Hudhaifa figures in a second Hadith series which reports textual differences, not only between the Muslims in Iraq and Syria, but also between rival groups of Iraqi Muslims.
We were sitting in the mosque and `Abdullah was reciting the Qur’an when Hudaifa came in and said, ‘The reading of ibn Umm `Abd! [ie. `Abdullah] The reading of Abu Musa! By God! if I am spared to reach the Commander of the Faithful, I will recommend THAT HE IMPOSE A SINGLE QUR’AN READING!’
‘Abdullah became very angry and spoke sharply to Hudaifa who fell silent. (Burton, p. 142, Abu Bakr `Abdullah b. abi Da’ud, “K. al Masahif”, ed. A. Jeffery, Cairo, 1936/1355, p. 13; bold and capital emphasis ours)
‘Yazid b. Ma`awiya was in the mosque in the time of al Walid b. `Uqba, sitting in a group among them was Hudaifa. An official called out, ‘Those who follow the reading of Abu Musa, go to the corner nearest the Kinda door. Those who follow `Abdullah’s reading, go the corner nearest `Abdullah’s house.’ Their reading of Q 2.196 did not agree. One group read, ‘Perform the pilgrimage TO GOD’ The others read it ‘Perform the pilgrimage TO THE KA’BAH.’ Hudaifa became very angry, his eyes reddened and he rose, parting his qamis at the waits, although in the mosque. This was during the reign of `Uthman. Hudaifa exclaimed, ‘Will someone go the Command of the Faithful, or shall I go myself? This is what happened in the previous dispensations.’ He came over and sat down, saying, ‘God sent Muhammad who, with those who went forward, fought those who went back until God gave victory to His religion. God took Muhammad and Islam made strides. To succeed him, God chose Abu Bakr who reigned as long as God chose. God then took him and Islam made rapid strides. God appointed `Umar who sat in the midst of Islam. God then took him also. Islam spread rapidly. God next chose `Uthman. God’s oath! Islam is on the point of such expansion that soon you will replace all other religions.’ (Burton, p. 143, Abu Bakr `Abdullah b. abi Da’ud, “K. al Masahif”, ed. A. Jeffery, Cairo, 1936/1355, p. 11; bold and capital emphasis ours)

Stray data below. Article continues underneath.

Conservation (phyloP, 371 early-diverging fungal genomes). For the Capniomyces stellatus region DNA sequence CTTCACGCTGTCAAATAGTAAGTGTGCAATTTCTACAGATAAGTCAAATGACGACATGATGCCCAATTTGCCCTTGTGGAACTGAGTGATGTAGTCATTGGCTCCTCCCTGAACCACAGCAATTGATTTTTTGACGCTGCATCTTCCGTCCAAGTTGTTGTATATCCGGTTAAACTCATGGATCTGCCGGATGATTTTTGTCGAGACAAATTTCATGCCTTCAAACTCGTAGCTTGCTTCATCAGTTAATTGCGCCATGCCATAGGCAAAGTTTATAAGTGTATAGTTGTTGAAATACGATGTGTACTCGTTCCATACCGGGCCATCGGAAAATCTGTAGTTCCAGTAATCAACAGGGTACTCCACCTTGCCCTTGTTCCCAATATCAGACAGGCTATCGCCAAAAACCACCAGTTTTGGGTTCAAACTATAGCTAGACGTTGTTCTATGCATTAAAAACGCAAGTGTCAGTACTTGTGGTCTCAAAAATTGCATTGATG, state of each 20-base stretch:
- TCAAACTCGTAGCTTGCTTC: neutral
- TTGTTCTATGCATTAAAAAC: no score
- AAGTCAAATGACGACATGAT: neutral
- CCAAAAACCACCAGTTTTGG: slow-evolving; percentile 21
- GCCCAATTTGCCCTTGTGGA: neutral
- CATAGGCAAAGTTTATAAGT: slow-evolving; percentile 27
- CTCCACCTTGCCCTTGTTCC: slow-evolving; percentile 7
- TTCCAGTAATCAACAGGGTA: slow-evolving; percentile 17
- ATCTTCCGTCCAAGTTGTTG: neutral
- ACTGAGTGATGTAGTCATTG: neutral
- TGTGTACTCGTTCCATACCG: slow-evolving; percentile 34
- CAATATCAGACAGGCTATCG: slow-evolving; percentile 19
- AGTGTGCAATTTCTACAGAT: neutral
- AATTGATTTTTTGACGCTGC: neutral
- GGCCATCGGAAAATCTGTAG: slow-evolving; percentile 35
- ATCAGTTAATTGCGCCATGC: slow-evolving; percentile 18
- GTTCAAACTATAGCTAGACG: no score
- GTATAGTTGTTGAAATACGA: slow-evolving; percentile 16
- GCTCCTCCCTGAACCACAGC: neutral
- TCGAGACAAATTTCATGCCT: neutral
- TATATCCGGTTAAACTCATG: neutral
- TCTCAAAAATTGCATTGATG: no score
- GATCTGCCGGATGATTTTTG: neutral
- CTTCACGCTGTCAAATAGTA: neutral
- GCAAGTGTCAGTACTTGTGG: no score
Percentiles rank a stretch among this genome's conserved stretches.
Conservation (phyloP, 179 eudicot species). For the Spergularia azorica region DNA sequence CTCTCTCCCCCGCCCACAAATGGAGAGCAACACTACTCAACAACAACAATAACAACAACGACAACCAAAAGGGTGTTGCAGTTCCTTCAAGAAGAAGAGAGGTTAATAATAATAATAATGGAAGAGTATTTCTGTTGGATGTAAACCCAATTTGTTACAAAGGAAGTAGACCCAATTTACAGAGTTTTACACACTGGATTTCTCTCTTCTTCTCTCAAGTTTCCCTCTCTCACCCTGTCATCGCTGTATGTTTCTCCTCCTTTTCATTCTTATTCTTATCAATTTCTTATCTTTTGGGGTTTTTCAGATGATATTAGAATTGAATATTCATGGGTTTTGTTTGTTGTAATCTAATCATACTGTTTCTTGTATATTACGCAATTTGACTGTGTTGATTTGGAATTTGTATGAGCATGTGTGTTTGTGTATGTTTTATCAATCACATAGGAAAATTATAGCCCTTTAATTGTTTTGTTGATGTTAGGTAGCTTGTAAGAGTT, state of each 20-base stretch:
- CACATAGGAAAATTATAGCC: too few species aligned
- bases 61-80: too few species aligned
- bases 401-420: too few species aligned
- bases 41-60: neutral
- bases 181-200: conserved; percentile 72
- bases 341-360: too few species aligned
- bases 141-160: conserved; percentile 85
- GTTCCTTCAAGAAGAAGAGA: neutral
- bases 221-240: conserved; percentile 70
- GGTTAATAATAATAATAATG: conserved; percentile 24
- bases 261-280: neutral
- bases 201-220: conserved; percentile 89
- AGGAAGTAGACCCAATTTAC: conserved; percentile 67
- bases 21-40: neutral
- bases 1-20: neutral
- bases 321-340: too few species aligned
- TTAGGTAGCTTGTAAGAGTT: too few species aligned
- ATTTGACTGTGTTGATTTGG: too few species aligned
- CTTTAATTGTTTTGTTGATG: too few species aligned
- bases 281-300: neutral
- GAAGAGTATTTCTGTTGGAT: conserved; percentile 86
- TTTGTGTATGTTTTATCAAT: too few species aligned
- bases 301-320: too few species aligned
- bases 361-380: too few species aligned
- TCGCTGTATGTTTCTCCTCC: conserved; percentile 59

It becomes obvious from these traditions that, contrary to popular Islamic teaching, contradictions and variant readings existed between the different codices. It is interesting to note that these variances gave rise to charges of corruption and textual perversion among-st the Muslim Umma, causing Uthman to burn texts written by eye and ear witnesses of Muhammad.
Uthman then proceeded to make Zaid’s codex the official text, forcing others to accept his decision. This decision wasn’t based on the wisdom of God but on one man’s choice. The question that begs to be asked is who gave Uthman the right to burn Qur’ans, standardizing Zaid’s text, when there were others who had more authority for receiving official standardization of their respective texts, such as Ibn Masud and Ubayy?